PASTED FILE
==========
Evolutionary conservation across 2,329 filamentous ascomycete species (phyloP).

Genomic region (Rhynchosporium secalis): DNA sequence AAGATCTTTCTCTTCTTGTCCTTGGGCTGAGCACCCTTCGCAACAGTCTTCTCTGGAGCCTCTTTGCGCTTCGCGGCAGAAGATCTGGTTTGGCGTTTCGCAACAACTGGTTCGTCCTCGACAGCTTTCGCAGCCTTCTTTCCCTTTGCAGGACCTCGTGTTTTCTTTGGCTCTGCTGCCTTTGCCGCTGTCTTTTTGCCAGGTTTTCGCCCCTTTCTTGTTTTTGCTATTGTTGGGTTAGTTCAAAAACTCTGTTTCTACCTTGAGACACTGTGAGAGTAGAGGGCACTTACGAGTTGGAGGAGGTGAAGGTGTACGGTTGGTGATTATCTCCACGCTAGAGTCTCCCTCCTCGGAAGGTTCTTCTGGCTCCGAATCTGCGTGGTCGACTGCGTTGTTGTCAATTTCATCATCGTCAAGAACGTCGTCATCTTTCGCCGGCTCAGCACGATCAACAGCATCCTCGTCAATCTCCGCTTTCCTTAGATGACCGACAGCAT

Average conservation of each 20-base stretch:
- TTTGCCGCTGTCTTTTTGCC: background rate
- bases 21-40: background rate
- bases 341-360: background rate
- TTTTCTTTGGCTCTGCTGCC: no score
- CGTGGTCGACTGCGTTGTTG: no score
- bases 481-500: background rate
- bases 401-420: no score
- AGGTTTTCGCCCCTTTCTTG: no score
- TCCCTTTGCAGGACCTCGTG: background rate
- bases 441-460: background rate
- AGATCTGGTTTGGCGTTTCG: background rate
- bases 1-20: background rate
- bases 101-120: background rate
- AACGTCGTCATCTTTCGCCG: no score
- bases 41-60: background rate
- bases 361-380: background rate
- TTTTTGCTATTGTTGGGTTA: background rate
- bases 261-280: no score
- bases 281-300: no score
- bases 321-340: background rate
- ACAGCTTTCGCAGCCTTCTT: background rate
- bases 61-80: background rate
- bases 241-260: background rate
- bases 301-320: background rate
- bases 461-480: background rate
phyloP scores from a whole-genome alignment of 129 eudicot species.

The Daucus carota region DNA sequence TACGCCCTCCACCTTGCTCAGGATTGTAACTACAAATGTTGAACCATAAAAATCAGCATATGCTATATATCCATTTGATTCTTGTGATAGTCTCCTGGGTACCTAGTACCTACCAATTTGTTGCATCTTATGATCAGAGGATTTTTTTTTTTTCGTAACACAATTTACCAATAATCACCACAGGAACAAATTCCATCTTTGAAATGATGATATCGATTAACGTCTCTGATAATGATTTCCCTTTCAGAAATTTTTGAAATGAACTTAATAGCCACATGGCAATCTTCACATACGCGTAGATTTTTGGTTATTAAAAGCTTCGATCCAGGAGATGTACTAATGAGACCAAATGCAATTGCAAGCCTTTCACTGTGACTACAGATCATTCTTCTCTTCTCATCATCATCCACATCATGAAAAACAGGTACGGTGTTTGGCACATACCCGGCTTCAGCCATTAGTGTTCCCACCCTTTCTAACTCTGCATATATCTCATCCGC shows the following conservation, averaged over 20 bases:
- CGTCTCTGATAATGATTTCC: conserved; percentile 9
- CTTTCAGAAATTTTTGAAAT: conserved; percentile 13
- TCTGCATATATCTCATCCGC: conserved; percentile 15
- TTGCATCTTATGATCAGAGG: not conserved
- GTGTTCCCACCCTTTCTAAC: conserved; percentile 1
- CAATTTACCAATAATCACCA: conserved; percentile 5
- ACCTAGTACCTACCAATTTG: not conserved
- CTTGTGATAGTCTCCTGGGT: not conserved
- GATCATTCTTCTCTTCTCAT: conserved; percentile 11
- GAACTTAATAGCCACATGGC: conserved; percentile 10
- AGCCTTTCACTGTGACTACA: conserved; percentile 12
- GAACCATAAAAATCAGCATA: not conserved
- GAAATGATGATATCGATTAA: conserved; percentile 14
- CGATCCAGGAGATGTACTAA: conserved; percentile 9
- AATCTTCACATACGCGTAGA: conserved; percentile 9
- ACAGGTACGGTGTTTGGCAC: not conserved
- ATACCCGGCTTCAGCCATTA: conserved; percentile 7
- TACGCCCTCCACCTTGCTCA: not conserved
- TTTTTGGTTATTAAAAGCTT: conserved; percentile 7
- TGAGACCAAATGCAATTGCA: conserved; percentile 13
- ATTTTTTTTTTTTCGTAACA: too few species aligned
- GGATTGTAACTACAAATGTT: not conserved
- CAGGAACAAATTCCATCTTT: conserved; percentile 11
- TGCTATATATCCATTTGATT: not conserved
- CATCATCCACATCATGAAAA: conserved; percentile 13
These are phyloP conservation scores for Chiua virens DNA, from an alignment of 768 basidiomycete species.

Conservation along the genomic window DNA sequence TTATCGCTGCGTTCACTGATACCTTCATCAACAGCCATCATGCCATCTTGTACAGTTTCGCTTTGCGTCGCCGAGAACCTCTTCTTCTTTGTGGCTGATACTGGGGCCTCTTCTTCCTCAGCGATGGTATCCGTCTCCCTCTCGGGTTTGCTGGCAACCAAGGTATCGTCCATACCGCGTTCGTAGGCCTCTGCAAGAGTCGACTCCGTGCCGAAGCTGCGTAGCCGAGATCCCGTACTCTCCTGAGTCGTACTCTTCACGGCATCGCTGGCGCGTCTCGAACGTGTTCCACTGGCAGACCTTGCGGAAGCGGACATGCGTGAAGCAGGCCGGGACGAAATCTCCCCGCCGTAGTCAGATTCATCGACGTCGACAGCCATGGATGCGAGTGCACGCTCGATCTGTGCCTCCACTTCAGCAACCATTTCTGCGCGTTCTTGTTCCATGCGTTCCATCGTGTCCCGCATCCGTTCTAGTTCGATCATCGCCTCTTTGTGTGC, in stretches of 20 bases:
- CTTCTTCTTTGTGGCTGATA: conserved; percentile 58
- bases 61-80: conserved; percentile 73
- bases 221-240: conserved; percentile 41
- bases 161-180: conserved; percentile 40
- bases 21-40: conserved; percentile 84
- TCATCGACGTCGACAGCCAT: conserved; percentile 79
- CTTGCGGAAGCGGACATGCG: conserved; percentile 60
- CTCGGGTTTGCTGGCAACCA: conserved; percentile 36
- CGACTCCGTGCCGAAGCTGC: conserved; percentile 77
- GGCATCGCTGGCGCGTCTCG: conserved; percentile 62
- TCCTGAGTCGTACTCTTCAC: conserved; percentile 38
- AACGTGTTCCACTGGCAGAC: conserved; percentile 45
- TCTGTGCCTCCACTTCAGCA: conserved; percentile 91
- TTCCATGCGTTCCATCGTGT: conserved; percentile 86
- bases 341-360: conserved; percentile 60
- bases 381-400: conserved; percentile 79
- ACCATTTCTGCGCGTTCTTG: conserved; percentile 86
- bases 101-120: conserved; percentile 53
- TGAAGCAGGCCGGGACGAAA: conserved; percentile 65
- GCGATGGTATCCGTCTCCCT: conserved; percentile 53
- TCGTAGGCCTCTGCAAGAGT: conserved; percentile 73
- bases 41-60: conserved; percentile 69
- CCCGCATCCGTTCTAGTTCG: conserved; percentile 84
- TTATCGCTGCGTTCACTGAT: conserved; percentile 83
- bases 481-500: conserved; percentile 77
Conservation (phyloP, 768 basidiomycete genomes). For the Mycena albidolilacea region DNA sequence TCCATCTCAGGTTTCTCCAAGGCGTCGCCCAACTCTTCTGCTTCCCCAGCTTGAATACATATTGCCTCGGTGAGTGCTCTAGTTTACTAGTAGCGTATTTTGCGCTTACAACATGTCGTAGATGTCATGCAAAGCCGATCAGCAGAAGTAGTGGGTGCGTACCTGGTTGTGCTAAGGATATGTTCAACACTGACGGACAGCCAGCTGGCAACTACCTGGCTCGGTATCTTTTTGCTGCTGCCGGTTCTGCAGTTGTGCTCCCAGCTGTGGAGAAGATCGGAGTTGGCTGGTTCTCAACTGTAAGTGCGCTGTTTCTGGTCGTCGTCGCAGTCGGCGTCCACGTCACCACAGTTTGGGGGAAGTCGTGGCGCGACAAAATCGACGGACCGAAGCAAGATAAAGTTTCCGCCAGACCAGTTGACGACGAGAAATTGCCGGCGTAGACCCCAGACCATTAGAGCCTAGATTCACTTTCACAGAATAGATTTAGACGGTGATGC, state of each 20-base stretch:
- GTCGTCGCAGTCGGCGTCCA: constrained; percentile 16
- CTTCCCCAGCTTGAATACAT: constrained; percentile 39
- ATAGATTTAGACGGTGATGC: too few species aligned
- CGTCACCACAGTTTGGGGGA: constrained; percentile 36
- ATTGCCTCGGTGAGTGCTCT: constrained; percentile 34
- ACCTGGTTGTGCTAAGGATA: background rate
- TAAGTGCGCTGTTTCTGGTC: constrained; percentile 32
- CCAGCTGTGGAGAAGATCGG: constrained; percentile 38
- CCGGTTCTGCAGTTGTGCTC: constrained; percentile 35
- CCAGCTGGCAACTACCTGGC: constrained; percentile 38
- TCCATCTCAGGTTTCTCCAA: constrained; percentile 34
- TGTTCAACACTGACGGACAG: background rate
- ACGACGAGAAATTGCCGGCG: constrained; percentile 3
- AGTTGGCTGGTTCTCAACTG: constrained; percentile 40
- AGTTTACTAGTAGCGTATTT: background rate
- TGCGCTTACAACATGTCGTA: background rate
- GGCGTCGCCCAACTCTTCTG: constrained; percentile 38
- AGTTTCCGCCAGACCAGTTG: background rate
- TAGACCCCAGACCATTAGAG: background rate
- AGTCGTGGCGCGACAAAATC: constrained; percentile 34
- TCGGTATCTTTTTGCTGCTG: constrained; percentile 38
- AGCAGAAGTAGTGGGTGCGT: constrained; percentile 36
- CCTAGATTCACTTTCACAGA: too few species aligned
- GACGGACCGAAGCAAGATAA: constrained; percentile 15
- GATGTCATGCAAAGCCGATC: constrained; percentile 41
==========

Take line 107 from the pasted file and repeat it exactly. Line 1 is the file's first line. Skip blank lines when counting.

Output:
- GACGGACCGAAGCAAGATAA: constrained; percentile 15